Free Advice on the Brewing Cyber Wars


Free Advice on the Brewing Cyber Wars
by Robert Murphy

As thousands joined in the Distributed Denial of Service (DDoS) attacks on Mastercard et al., the first full-scale cyber war (or “Internet War”) had begun. I have already expressed my concern (here and here) that the boycotters of Amazon hadn’t provided a compelling justification for their strategy. In the present article, I’ll offer some general observations that I hope will help libertarians and antiwar activists to organize their thoughts as the conflict escalates.

* Amazon, MasterCard, et al. have not been torturing prisoners or bombing civilians; the U.S. government has. At best, these companies capitulated to very real threats from the government, and at worst they cut a deal to remove an earlier threat that had been hanging over them. I personally cannot judge them too harshly, since I may very well have done the same (though I would have needed to be waterboarded before issuing the press release that Amazon gave). Now I understand that some very committed antiwar activists would have gone to jail under similar circumstances, but they are in the minority. It is one thing to say you will stand up to the government; it’s something else entirely when an actual senator is on the phone.

* A silly Star Wars analogy may help: The boycotters presumably liken Amazon to Lando Calrissian, who sold out his friend Han Solo in a deal with the Empire. But this isn’t at all accurate. Amazon didn’t deliver Assange over to the authorities; his jilted lovers did. Amazon’s “betrayal” merely meant that the WikiLeaks site was down for a few hours, and all Amazon did was end its business relationship with the pariah organization. It would be as if the Millennium Falcon needed to refuel, and the first planet they stopped at told them to keep moving because they were on Vader’s blacklist. Now if that had happened in the movie, and then after hitting the next depot (three hours away) the rebels circled back and starting firing on the first place for not selling them fuel, the audience would have been quite perplexed. That’s not what the good guys do. The good guys study the schematics of the Death Star; they don’t figure out which groups of non-combatants they should punish next for not joining the rebellion.

* If you allow yourself to become outraged when someone fails to martyr himself, you have condemned yourself to a life of constant bitterness and disappointment. You will be much healthier – and much more able to further the causes you cherish – if you simply acknowledge that most people will not stick their necks out if it will put their careers or families in immediate jeopardy. Better to accept that basic fact, and build your plans around it.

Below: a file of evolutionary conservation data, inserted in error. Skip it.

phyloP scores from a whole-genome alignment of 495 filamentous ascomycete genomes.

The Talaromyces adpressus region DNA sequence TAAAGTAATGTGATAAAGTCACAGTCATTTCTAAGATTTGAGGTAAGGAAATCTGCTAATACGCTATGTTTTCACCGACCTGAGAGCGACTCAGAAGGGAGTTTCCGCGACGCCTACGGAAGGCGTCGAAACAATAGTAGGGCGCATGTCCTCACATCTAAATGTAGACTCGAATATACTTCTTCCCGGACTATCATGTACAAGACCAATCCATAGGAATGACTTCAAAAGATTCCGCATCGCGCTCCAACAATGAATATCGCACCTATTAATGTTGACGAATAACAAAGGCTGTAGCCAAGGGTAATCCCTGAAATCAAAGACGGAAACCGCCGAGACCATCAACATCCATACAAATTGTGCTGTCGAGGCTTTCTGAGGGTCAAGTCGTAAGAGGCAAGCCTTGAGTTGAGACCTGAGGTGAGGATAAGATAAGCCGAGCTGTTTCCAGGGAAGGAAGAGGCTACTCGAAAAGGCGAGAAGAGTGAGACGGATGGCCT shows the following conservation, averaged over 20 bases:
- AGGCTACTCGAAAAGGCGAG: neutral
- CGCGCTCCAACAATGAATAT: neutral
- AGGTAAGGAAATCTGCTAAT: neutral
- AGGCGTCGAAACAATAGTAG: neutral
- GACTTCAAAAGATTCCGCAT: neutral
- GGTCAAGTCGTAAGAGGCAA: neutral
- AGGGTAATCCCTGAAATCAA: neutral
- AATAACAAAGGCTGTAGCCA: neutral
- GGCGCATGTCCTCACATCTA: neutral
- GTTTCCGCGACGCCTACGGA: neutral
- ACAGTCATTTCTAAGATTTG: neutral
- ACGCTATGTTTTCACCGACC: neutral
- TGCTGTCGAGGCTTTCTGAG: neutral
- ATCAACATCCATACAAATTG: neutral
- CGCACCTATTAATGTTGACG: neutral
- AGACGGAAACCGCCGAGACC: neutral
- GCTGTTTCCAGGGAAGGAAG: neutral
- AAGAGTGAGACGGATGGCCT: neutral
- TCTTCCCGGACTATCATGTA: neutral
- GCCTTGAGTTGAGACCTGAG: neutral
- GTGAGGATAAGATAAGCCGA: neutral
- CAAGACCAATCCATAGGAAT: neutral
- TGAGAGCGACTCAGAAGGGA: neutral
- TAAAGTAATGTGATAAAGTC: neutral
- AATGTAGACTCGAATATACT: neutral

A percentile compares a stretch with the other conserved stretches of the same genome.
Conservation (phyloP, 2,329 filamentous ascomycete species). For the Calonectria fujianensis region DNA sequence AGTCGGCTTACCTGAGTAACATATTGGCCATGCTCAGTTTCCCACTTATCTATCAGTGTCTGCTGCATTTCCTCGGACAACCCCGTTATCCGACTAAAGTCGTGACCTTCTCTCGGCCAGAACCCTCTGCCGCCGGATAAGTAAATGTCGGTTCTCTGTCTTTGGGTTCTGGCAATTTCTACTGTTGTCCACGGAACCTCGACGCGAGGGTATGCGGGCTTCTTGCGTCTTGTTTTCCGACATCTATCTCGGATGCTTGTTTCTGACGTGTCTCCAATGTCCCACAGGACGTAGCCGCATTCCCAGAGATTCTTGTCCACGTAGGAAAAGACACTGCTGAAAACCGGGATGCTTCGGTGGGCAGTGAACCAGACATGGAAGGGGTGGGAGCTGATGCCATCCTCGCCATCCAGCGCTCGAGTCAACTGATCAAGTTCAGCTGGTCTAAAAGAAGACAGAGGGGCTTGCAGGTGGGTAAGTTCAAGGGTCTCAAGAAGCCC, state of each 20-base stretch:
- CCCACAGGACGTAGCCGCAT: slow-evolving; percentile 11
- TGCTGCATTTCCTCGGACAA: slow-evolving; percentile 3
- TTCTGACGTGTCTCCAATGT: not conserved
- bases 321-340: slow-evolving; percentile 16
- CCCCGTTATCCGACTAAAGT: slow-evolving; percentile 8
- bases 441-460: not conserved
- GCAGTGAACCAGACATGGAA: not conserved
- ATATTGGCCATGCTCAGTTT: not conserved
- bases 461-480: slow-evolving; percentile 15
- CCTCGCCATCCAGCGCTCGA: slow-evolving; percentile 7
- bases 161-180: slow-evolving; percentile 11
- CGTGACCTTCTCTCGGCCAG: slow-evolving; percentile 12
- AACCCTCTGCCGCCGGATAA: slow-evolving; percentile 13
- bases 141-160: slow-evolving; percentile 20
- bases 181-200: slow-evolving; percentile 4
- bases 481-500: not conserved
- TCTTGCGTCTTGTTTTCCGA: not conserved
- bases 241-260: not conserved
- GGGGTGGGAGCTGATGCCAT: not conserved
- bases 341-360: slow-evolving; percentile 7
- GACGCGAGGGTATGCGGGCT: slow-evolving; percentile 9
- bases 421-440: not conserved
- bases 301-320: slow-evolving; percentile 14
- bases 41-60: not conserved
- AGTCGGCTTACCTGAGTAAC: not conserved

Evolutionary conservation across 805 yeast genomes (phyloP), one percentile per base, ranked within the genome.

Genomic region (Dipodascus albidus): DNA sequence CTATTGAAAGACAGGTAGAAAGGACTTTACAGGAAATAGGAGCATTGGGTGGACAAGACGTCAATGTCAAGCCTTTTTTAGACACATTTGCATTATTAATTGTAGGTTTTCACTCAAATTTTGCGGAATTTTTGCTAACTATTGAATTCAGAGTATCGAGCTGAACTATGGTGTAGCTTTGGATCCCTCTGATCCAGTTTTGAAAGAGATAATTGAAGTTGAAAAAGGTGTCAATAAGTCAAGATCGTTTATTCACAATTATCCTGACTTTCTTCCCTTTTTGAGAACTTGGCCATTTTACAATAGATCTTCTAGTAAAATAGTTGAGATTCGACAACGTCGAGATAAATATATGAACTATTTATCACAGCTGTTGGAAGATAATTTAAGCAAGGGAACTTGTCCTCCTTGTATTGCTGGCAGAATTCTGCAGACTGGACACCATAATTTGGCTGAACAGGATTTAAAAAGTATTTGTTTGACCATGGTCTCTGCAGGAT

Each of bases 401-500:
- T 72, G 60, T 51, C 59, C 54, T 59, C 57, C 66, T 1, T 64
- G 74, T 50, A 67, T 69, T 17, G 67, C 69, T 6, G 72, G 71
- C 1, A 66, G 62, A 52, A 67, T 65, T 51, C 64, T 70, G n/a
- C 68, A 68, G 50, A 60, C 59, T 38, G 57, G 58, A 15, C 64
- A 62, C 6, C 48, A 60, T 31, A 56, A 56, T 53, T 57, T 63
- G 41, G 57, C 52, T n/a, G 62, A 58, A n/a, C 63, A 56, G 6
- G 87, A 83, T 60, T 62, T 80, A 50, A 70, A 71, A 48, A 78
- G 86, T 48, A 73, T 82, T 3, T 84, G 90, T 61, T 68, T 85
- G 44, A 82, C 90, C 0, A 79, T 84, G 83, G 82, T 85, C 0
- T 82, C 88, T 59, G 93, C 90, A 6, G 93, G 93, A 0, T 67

* It is better to herald heroism than condemn cowardice. Positive reinforcement is more productive – and more likely to recruit others – than punishment.

* If your proposed strategy requires the statement, “We’re at war!” to justify it, it is probably a very bad idea.

* If you want peace, then you should renounce threats, property destruction, and of course violence. Those are the techniques of the government.

* The world is very complex, with billions of people reacting to each other. It is impossible to predict all of the ramifications of our actions. That’s why moral rules are so important. If we set out to do things “for the greater good,” believing that the ends justify the means, we may realize to our horror that we have ushered in great evils.

* The American empire of military occupation and surveillance ultimately rests on American public opinion. I am ashamed to say that I once was, what we would now call, a “neo-con” (though the term was not in usage at the time). But as I delved deeper into the works of Austrian economists and Old Right conservatives, I realized my intellectual confusion. It made no sense to oppose the welfare state and government meddling in the domestic economy, while supporting the trillions the U.S. government spent on foreign adventures. Since I personally was convinced of the poverty of militarism, I know that others can be likewise converted.

* Disrupting commercial operations, let alone engaging in physical property destruction, will not recruit more Americans to our point of view. Someone who gets his news about Assange from Sean Hannity will not be goaded into reading Glenn Greenwald when he can’t buy his Christmas presents after Amazon’s site crashes. On the contrary, he will despise the “America-hating commies” behind the attacks even more, and will applaud the government’s crackdown on the Internet to “keep him safe” from further acts of cyber-terrorism.

* The truth is on our side. That is why WikiLeaks poses such a threat to the ruling class; they scurry like cockroaches from the light. Those who desire peace need not resort to hostility and aggression. They simply need to bravely speak the truth.

* In the long run, the truth will out. Good will eventually triumph over evil.

December 13, 2010


2 responses to “Free Advice on the Brewing Cyber Wars

  1. I agree with this man’s post. Although I have silently congratulated those who temporarily shut down the Visa and Mastercard sites in retaliation for their decision to stop accepting donations to WikiLeaks and Julian Assange, this man’s arguments are convincing and I think we need to give them real consideration.

    We do NOT want to give Big Brother the “reason” to censor the free flow of information online. The internet seems to me to be our last, best hope of keeping abreast of what is really happening in the world. The free exchange of ideas and opinions is priceless and I don’t want to see it compromised.

  2. I, too, believe Murphy’s stance. At the same time, I sort of side with the people doing the ddos. I just think they are trying to punish the wrong people, probably out of frustration.